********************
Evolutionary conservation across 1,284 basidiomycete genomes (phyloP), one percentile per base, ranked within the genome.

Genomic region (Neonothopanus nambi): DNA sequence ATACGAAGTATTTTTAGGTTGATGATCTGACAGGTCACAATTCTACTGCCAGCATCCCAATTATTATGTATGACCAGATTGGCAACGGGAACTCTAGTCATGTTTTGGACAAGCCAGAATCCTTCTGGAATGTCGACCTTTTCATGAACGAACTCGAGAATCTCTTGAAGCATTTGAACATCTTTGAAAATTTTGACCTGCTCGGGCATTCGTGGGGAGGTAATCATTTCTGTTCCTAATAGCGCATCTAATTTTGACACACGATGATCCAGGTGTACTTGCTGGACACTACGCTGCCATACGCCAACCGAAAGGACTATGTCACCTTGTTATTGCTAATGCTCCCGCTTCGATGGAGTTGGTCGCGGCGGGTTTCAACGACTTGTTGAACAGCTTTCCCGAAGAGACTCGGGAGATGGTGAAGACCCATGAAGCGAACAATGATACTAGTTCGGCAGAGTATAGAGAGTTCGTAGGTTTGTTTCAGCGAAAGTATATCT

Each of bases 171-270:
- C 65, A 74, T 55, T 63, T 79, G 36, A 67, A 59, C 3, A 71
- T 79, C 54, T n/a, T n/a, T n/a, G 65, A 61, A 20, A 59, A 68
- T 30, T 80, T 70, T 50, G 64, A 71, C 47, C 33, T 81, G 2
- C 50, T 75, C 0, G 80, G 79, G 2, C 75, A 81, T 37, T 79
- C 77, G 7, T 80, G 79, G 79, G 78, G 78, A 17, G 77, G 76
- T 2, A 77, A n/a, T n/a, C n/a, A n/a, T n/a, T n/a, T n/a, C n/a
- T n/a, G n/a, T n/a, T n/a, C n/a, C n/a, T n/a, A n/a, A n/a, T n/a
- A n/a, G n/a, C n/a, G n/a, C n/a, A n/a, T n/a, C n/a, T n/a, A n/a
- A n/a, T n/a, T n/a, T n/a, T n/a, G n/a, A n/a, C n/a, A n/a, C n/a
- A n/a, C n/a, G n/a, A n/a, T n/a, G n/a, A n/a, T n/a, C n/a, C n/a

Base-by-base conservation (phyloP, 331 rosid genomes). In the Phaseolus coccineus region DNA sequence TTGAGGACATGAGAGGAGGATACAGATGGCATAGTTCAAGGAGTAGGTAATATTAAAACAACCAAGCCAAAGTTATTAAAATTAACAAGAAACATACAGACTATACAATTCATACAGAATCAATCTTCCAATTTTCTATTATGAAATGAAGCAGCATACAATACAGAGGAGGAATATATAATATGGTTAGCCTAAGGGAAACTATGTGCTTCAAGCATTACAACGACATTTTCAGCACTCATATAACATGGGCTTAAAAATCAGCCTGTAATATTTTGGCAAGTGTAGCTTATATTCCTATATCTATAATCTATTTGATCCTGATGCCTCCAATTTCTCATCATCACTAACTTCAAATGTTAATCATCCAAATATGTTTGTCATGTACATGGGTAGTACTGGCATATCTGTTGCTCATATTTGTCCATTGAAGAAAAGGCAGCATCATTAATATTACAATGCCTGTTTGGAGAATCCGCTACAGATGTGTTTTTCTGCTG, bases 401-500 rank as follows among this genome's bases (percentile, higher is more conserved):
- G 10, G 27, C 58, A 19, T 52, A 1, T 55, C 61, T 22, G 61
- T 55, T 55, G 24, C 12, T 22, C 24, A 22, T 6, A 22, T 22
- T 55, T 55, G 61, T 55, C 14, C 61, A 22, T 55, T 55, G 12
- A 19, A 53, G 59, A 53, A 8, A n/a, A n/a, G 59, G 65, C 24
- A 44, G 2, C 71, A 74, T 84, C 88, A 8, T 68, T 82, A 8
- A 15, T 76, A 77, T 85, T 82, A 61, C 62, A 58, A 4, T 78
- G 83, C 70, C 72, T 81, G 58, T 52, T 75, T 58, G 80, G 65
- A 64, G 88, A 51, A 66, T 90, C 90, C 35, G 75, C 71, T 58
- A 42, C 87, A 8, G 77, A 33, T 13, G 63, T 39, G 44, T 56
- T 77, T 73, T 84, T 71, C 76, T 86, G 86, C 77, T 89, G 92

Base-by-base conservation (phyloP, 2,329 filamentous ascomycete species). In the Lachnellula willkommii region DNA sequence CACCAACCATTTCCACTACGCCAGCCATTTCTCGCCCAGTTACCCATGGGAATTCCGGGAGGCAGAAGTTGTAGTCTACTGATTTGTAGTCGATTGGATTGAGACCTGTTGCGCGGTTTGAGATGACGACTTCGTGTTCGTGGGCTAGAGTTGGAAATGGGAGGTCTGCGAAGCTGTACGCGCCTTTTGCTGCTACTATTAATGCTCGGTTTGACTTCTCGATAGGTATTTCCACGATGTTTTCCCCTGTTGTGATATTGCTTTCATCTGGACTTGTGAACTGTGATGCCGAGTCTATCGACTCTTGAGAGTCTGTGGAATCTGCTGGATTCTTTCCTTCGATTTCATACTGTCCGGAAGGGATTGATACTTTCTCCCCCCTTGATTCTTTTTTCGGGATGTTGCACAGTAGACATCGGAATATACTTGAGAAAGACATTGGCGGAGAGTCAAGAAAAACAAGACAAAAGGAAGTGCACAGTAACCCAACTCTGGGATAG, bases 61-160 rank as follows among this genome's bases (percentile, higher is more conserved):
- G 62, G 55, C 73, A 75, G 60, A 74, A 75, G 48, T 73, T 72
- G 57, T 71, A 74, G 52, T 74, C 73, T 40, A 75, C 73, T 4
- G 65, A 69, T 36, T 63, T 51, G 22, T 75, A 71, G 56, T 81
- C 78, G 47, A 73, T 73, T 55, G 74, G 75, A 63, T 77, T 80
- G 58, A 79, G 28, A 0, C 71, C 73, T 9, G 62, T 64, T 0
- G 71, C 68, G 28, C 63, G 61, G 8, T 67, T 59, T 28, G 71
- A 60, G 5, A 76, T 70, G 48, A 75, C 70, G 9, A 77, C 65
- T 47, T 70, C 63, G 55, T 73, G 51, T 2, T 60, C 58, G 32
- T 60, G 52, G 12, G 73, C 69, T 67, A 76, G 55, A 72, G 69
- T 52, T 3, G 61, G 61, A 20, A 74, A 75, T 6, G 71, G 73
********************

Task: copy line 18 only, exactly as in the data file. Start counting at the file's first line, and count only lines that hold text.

- A 19, A 53, G 59, A 53, A 8, A n/a, A n/a, G 59, G 65, C 24